This really depends on how much nesting you use. After all, you are allowed to use function results directly in expressions to improve readability. Both, code that does not use nested expressions (like assembler code), and code that uses too much nested expressions is hard to read. Good code tries to strike a balance in between the extremes.
So lets look at some examples. The one you gave in your question seems quite legit to me, so nothing to worry here. However, a line like
foo(bar(baz(moo, fab), bim(bam(ext, rel, woot, baz(moo, fab)), noob), bom, zak(bif)));
would definitely not be tolerable. Likewise, code like
double xsquare = x*x;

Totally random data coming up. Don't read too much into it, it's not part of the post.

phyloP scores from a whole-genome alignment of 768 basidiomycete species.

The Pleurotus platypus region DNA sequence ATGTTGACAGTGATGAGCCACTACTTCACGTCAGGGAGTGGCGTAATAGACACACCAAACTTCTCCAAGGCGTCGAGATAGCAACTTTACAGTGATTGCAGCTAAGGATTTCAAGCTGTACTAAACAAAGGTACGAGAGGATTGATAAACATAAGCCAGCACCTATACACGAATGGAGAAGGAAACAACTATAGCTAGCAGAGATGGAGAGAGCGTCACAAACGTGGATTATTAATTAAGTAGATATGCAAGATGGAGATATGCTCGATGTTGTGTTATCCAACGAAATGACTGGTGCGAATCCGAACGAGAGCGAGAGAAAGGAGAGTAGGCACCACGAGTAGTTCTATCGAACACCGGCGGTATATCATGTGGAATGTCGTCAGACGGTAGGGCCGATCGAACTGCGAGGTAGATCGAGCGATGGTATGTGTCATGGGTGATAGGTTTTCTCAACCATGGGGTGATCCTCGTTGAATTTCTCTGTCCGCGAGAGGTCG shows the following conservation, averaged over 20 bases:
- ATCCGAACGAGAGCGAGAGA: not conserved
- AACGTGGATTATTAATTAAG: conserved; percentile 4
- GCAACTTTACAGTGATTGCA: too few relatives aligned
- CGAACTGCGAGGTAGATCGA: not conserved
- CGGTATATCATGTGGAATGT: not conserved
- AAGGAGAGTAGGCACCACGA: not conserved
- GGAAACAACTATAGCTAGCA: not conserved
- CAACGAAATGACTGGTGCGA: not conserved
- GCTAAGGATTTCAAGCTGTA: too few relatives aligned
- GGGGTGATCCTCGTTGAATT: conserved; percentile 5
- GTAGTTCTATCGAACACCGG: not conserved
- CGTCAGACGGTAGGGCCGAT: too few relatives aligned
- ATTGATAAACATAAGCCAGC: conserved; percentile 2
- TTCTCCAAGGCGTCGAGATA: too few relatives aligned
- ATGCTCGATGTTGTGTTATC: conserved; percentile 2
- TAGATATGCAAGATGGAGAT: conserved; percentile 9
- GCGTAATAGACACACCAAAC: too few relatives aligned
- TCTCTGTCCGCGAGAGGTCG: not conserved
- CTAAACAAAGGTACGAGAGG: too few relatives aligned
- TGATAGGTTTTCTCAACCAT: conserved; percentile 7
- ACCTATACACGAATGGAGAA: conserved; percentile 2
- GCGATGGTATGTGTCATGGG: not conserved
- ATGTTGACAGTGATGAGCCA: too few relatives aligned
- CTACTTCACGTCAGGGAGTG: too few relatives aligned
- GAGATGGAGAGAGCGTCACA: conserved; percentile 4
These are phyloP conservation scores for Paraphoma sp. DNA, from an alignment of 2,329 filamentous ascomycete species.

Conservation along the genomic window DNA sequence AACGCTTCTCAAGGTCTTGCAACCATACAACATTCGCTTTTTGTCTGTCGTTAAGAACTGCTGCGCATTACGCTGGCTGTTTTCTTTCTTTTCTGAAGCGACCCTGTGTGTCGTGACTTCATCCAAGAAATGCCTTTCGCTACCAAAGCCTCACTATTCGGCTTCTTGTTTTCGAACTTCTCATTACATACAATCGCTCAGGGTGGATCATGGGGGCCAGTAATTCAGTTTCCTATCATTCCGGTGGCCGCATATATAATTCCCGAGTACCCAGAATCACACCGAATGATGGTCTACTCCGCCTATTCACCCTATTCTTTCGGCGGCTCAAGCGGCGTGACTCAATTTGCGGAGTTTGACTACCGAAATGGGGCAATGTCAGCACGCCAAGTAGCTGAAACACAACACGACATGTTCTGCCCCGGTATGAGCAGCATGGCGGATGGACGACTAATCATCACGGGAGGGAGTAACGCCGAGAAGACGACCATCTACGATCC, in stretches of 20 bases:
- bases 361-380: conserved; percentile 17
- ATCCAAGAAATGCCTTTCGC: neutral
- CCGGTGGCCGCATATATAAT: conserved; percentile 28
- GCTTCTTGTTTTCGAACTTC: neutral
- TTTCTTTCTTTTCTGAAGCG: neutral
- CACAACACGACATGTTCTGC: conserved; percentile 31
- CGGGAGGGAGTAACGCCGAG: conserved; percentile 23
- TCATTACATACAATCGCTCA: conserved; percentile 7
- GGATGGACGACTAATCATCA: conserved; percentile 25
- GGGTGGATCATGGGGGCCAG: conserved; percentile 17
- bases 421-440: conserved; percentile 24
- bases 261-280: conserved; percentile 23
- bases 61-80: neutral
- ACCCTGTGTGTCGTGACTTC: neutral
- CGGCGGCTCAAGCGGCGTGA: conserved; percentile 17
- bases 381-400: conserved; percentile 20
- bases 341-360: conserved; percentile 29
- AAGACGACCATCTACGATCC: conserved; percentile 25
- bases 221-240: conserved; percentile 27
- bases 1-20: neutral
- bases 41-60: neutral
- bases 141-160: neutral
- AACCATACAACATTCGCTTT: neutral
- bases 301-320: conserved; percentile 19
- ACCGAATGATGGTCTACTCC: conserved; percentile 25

double ysquare = y*y;
double zsquare = z*z;
double xysquare = xsquare + ysquare;
double xyzsquare = xysquare + zsquare;
double length = sqrt(xyzsquare);
would not be very readable as well.
sqrt(x*x + y*y + z*z) is much easier to understand, even though it combines a total of six different operation in one expression.
My advice is to pay attention to what expressions you can still parse in your head easily. The moment you need to take a second look to grasp what a single expression does, it's time to introduce an additional variable.